What MOU? BPL to pay for Shell power plant 

What MOU? BPL to pay for Shell power plant 
BPL chairman Donovan Moxey

NASSAU, BAHAMAS – Bahamas Power and Light (BPL) will cover the costs to construct the entire 220-plus megawatt power plant at the Clifton Pier site and transfer the assets to Shell North America for its gas-to-power facility, BPL Chairman Donovan Moxey revealed yesterday.

The revelation comes a week after the government announced the expansion of the Wärtsilä plant at western power station.

“There is no conflict with the [Shell NA] MOU,” Moxey told Eyewitness News Online, in an email.

“BPL has taken the lead in the construction of the power plants and these will be transferred to the Shell gas-to-power facility as per the definitive agreements that are in final stages of negotiations.

BPL Clifton Pier plant

“…As initially intended, the MOU will be replaced with definitive agreements inclusive of the (purchase power agreement) PPA.”

Last November, the government signed a memorandum of understanding (MOU) with Shell NA for the development of a gas-to-power project.

The project would include the development of a gas-fire 220-plus megawatt power plant, marine infrastructure to receive liquefied natural gas; a gas pipeline to bring gas to shore; and an onshore LNG regassification terminal.

The MOU outlined that Shell, which will become an independent power producer (IPP), would cover construction costs of the plant and sell electricity to BPL. 

However, BPL announced in March that it signed a $95 million contract with Finnish technology group Wärtsilä to install a new 132-megawatt engine power plant at the Clifton Pier site.

At the time, BPL CEO Whitney Heastie insisted the Wärtsilä deal would not conflict with the Shell MOU.

Heastie said Shell was “integrally involved” in the selection process of Wärtsilä, and explained the 132 megawatts of power to be provided by the Finnish company would complement the 220 megawatts committed by Shell.

“And so the 90 megawatts will be added at Clifton Pier to complete the 220 megawatts that Shell has committed to build, as a part of the memorandum of understanding,” Heastie said at the time.

Despite this, Public Works Minister Desmond Bannister announced last week that $70 million of the proceeds from the government’s electricity rate reduction bond will fund the expansion of the Wärtsilä plant.

Bannister said the second phase of the plant, which will bring an additional 90 megawatts of capacity online for a total of 222 megawatts, is expected to be on stream by 2021.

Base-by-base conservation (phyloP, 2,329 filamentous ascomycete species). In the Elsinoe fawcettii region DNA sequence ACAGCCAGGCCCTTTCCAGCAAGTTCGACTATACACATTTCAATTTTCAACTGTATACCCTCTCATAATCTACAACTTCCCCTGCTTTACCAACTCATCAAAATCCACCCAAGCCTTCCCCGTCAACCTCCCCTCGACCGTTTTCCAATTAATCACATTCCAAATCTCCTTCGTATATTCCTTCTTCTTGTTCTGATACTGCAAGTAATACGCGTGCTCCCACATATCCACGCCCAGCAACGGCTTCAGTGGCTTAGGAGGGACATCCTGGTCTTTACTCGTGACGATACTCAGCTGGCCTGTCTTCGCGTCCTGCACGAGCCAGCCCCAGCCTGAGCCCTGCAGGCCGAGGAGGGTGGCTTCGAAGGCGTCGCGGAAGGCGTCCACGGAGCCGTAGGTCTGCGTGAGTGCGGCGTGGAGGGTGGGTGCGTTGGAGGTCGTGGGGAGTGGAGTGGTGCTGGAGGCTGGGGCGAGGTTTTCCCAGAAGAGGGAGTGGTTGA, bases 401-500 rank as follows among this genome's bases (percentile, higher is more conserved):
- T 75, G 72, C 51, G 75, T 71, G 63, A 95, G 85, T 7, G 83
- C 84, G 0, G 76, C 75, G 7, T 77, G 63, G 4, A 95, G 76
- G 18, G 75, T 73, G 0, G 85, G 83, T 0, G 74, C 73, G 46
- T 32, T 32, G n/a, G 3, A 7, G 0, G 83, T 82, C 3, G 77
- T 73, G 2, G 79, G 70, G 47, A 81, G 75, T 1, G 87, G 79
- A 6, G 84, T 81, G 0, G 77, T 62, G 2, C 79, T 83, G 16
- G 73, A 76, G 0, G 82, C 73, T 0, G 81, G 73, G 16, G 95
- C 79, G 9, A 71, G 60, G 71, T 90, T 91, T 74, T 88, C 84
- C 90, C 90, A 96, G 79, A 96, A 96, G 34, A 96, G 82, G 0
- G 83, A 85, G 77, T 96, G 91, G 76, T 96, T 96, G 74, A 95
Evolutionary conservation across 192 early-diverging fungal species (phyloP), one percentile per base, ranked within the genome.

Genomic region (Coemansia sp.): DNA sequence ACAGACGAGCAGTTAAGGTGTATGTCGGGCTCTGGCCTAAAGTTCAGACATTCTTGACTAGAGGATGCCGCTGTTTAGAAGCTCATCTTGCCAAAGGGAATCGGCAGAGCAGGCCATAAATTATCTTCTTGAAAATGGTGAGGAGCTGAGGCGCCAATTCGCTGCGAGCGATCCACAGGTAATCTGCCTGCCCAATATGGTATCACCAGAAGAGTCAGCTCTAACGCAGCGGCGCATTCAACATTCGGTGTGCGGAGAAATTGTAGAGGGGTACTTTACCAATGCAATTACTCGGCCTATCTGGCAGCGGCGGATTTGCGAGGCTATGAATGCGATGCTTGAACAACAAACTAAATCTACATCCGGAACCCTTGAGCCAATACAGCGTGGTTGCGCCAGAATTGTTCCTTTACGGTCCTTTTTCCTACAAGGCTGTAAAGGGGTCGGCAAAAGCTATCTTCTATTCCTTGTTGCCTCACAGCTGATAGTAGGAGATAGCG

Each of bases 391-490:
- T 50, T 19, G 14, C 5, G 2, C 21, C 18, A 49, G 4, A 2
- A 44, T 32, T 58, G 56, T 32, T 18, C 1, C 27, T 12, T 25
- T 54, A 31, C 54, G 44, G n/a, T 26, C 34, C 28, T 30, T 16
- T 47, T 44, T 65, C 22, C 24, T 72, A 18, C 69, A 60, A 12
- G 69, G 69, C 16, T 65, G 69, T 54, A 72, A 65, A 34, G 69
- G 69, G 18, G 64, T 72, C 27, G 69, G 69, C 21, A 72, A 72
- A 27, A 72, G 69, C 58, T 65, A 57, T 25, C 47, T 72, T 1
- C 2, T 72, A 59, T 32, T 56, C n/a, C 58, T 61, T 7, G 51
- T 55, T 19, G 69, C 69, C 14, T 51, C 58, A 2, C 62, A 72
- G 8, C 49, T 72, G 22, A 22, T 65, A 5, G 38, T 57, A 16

When asked by Eyewitness News Online, what changed between March when Heastie made the clarification and last week when Bannister made the Wärtsilä announcement, Moxey said, “there was no significant change.

“The important thing is the full 220MW power plant needs to be up and running by the end of summer 2021,” he continued.

“And in an effort to make this happen on time, BPL is taking the lead in its construction. 

“These power plants will be transferred into the Shell gas-to-power facility.”

The power company has said once the plant is complete it will no longer need rental generators to operate at the Blue Hills power station, which cost millions of dollars annually.

The new engines are also expected to lower the cost of operations at BPL, while the fuel flexibility of the engines means The Bahamas will be able to move toward the use of more environmentally friendly fuel.

Bahamas Electrical Workers Union (BEWU) President Paul Maynard said yesterday that he believes the extended 90-megawatt power station will cost at least $90 million.

“When Shell comes to take over, Shell got to automatically give us $220 million back, because that’s what it cost to put the plant there,” Maynard said.

“If they taking over the plant, the new plant, they need to pay our money back, what the Bahamian people pay to get this plant done.

“It can’t be that we own the plant. If we pay for it, that means we own the plant, and Shell just coming to take it over, that shouldn’t happen.”

The government last week passed the Electricity Rate Reduction Bond Bill (ERRB), 2019, which will allow BPL to restructure more than $320 million in inherited debt, and secure more than $350 million in new funding to address longstanding issues.

The legislation makes clear that BPL’s customer base will be relied upon to service the bond issue.

Officials have said that the average household light bill will increase temporarily by $20 to $30.